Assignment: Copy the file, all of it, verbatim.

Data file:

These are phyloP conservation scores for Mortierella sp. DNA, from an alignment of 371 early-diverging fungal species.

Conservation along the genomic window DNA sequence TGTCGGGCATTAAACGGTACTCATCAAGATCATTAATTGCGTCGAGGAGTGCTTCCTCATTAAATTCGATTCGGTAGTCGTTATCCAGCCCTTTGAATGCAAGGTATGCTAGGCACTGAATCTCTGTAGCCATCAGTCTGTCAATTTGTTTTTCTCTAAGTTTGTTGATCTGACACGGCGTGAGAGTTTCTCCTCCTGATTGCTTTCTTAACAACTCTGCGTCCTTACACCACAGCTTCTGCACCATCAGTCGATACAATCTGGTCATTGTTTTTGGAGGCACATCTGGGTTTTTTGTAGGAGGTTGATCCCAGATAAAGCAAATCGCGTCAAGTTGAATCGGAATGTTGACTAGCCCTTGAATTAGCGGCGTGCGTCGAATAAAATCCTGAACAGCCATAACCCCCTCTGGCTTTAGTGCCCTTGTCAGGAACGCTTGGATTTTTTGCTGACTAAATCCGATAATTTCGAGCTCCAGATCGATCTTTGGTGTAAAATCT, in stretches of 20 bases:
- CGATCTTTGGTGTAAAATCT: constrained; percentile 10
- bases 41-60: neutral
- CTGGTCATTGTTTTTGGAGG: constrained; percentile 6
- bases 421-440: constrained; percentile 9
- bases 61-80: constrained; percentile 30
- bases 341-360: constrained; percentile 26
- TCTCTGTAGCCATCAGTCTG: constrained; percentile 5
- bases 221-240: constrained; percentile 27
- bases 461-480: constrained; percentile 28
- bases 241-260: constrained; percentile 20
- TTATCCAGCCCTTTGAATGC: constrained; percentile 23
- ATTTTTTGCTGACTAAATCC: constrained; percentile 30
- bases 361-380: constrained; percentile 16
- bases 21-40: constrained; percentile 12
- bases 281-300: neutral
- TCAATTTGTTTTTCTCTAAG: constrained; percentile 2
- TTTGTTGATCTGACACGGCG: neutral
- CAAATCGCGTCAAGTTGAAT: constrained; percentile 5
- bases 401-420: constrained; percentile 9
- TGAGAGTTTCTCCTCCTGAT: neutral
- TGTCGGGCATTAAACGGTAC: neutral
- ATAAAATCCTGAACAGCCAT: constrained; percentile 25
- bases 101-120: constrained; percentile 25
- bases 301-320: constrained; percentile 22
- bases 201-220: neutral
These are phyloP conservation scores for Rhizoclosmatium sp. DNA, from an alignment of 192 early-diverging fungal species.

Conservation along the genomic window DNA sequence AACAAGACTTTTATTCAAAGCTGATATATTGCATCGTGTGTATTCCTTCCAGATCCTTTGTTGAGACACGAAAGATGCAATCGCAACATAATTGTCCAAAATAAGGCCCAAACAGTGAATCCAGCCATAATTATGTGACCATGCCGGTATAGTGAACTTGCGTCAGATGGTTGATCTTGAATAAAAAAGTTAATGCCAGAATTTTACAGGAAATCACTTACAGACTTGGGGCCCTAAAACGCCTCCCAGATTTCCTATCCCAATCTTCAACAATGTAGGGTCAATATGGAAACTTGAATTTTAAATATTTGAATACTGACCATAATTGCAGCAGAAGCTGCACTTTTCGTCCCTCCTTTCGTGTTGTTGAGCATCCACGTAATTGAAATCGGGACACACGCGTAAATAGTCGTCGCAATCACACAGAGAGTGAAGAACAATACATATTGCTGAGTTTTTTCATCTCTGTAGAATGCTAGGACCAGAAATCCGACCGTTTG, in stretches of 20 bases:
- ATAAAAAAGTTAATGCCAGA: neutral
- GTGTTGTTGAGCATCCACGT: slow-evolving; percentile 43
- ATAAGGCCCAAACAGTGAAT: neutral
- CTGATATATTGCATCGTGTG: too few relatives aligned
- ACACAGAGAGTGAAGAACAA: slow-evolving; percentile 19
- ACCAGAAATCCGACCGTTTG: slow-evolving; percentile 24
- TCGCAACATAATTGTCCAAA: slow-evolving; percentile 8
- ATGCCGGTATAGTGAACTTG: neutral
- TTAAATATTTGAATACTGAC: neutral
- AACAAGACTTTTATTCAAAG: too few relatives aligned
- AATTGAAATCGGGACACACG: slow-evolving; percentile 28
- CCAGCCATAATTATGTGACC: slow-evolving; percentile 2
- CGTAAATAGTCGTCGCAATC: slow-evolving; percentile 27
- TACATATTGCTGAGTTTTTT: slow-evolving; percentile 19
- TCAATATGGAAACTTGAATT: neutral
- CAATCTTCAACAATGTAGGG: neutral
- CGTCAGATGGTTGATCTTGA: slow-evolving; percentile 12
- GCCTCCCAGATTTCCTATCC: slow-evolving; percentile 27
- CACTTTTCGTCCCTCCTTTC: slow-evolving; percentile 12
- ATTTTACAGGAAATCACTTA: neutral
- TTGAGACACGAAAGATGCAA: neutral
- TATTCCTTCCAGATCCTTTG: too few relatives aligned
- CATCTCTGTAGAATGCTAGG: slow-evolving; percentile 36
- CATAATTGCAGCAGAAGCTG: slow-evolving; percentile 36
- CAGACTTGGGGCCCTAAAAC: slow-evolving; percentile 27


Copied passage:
These are phyloP conservation scores for Mortierella sp. DNA, from an alignment of 371 early-diverging fungal species.

Conservation along the genomic window DNA sequence TGTCGGGCATTAAACGGTACTCATCAAGATCATTAATTGCGTCGAGGAGTGCTTCCTCATTAAATTCGATTCGGTAGTCGTTATCCAGCCCTTTGAATGCAAGGTATGCTAGGCACTGAATCTCTGTAGCCATCAGTCTGTCAATTTGTTTTTCTCTAAGTTTGTTGATCTGACACGGCGTGAGAGTTTCTCCTCCTGATTGCTTTCTTAACAACTCTGCGTCCTTACACCACAGCTTCTGCACCATCAGTCGATACAATCTGGTCATTGTTTTTGGAGGCACATCTGGGTTTTTTGTAGGAGGTTGATCCCAGATAAAGCAAATCGCGTCAAGTTGAATCGGAATGTTGACTAGCCCTTGAATTAGCGGCGTGCGTCGAATAAAATCCTGAACAGCCATAACCCCCTCTGGCTTTAGTGCCCTTGTCAGGAACGCTTGGATTTTTTGCTGACTAAATCCGATAATTTCGAGCTCCAGATCGATCTTTGGTGTAAAATCT, in stretches of 20 bases:
- CGATCTTTGGTGTAAAATCT: constrained; percentile 10
- bases 41-60: neutral
- CTGGTCATTGTTTTTGGAGG: constrained; percentile 6
- bases 421-440: constrained; percentile 9
- bases 61-80: constrained; percentile 30
- bases 341-360: constrained; percentile 26
- TCTCTGTAGCCATCAGTCTG: constrained; percentile 5
- bases 221-240: constrained; percentile 27
- bases 461-480: constrained; percentile 28
- bases 241-260: constrained; percentile 20
- TTATCCAGCCCTTTGAATGC: constrained; percentile 23
- ATTTTTTGCTGACTAAATCC: constrained; percentile 30
- bases 361-380: constrained; percentile 16
- bases 21-40: constrained; percentile 12
- bases 281-300: neutral
- TCAATTTGTTTTTCTCTAAG: constrained; percentile 2
- TTTGTTGATCTGACACGGCG: neutral
- CAAATCGCGTCAAGTTGAAT: constrained; percentile 5
- bases 401-420: constrained; percentile 9
- TGAGAGTTTCTCCTCCTGAT: neutral
- TGTCGGGCATTAAACGGTAC: neutral
- ATAAAATCCTGAACAGCCAT: constrained; percentile 25
- bases 101-120: constrained; percentile 25
- bases 301-320: constrained; percentile 22
- bases 201-220: neutral
These are phyloP conservation scores for Rhizoclosmatium sp. DNA, from an alignment of 192 early-diverging fungal species.

Conservation along the genomic window DNA sequence AACAAGACTTTTATTCAAAGCTGATATATTGCATCGTGTGTATTCCTTCCAGATCCTTTGTTGAGACACGAAAGATGCAATCGCAACATAATTGTCCAAAATAAGGCCCAAACAGTGAATCCAGCCATAATTATGTGACCATGCCGGTATAGTGAACTTGCGTCAGATGGTTGATCTTGAATAAAAAAGTTAATGCCAGAATTTTACAGGAAATCACTTACAGACTTGGGGCCCTAAAACGCCTCCCAGATTTCCTATCCCAATCTTCAACAATGTAGGGTCAATATGGAAACTTGAATTTTAAATATTTGAATACTGACCATAATTGCAGCAGAAGCTGCACTTTTCGTCCCTCCTTTCGTGTTGTTGAGCATCCACGTAATTGAAATCGGGACACACGCGTAAATAGTCGTCGCAATCACACAGAGAGTGAAGAACAATACATATTGCTGAGTTTTTTCATCTCTGTAGAATGCTAGGACCAGAAATCCGACCGTTTG, in stretches of 20 bases:
- ATAAAAAAGTTAATGCCAGA: neutral
- GTGTTGTTGAGCATCCACGT: slow-evolving; percentile 43
- ATAAGGCCCAAACAGTGAAT: neutral
- CTGATATATTGCATCGTGTG: too few relatives aligned
- ACACAGAGAGTGAAGAACAA: slow-evolving; percentile 19
- ACCAGAAATCCGACCGTTTG: slow-evolving; percentile 24
- TCGCAACATAATTGTCCAAA: slow-evolving; percentile 8
- ATGCCGGTATAGTGAACTTG: neutral
- TTAAATATTTGAATACTGAC: neutral
- AACAAGACTTTTATTCAAAG: too few relatives aligned
- AATTGAAATCGGGACACACG: slow-evolving; percentile 28
- CCAGCCATAATTATGTGACC: slow-evolving; percentile 2
- CGTAAATAGTCGTCGCAATC: slow-evolving; percentile 27
- TACATATTGCTGAGTTTTTT: slow-evolving; percentile 19
- TCAATATGGAAACTTGAATT: neutral
- CAATCTTCAACAATGTAGGG: neutral
- CGTCAGATGGTTGATCTTGA: slow-evolving; percentile 12
- GCCTCCCAGATTTCCTATCC: slow-evolving; percentile 27
- CACTTTTCGTCCCTCCTTTC: slow-evolving; percentile 12
- ATTTTACAGGAAATCACTTA: neutral
- TTGAGACACGAAAGATGCAA: neutral
- TATTCCTTCCAGATCCTTTG: too few relatives aligned
- CATCTCTGTAGAATGCTAGG: slow-evolving; percentile 36
- CATAATTGCAGCAGAAGCTG: slow-evolving; percentile 36
- CAGACTTGGGGCCCTAAAAC: slow-evolving; percentile 27